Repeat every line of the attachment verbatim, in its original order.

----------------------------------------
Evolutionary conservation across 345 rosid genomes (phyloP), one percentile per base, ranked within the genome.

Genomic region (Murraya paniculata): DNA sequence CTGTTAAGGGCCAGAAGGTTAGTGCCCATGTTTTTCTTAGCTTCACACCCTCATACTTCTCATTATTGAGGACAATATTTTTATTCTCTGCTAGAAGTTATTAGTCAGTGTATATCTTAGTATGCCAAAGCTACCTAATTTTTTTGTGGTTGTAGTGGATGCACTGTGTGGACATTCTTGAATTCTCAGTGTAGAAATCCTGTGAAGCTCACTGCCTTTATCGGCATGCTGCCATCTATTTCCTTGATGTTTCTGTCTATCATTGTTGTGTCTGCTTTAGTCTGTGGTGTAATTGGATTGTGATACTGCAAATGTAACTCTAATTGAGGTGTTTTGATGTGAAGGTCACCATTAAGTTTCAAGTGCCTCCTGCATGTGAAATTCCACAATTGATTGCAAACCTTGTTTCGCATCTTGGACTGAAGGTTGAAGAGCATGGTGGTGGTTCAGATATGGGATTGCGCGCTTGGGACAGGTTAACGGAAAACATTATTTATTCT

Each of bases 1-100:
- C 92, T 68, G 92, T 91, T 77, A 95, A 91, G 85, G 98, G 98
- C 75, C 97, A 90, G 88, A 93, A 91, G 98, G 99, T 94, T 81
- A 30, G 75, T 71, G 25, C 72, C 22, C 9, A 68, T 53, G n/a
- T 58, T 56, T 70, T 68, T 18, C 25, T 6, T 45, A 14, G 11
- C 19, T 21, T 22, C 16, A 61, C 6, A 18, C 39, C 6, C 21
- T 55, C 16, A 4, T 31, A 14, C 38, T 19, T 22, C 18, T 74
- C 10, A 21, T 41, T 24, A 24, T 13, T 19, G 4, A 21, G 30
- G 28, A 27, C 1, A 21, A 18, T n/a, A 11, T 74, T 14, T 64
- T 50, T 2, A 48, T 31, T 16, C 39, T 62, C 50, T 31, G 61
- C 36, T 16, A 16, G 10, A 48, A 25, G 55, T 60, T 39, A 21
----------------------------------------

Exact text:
Evolutionary conservation across 345 rosid genomes (phyloP), one percentile per base, ranked within the genome.

Genomic region (Murraya paniculata): DNA sequence CTGTTAAGGGCCAGAAGGTTAGTGCCCATGTTTTTCTTAGCTTCACACCCTCATACTTCTCATTATTGAGGACAATATTTTTATTCTCTGCTAGAAGTTATTAGTCAGTGTATATCTTAGTATGCCAAAGCTACCTAATTTTTTTGTGGTTGTAGTGGATGCACTGTGTGGACATTCTTGAATTCTCAGTGTAGAAATCCTGTGAAGCTCACTGCCTTTATCGGCATGCTGCCATCTATTTCCTTGATGTTTCTGTCTATCATTGTTGTGTCTGCTTTAGTCTGTGGTGTAATTGGATTGTGATACTGCAAATGTAACTCTAATTGAGGTGTTTTGATGTGAAGGTCACCATTAAGTTTCAAGTGCCTCCTGCATGTGAAATTCCACAATTGATTGCAAACCTTGTTTCGCATCTTGGACTGAAGGTTGAAGAGCATGGTGGTGGTTCAGATATGGGATTGCGCGCTTGGGACAGGTTAACGGAAAACATTATTTATTCT

Each of bases 1-100:
- C 92, T 68, G 92, T 91, T 77, A 95, A 91, G 85, G 98, G 98
- C 75, C 97, A 90, G 88, A 93, A 91, G 98, G 99, T 94, T 81
- A 30, G 75, T 71, G 25, C 72, C 22, C 9, A 68, T 53, G n/a
- T 58, T 56, T 70, T 68, T 18, C 25, T 6, T 45, A 14, G 11
- C 19, T 21, T 22, C 16, A 61, C 6, A 18, C 39, C 6, C 21
- T 55, C 16, A 4, T 31, A 14, C 38, T 19, T 22, C 18, T 74
- C 10, A 21, T 41, T 24, A 24, T 13, T 19, G 4, A 21, G 30
- G 28, A 27, C 1, A 21, A 18, T n/a, A 11, T 74, T 14, T 64
- T 50, T 2, A 48, T 31, T 16, C 39, T 62, C 50, T 31, G 61
- C 36, T 16, A 16, G 10, A 48, A 25, G 55, T 60, T 39, A 21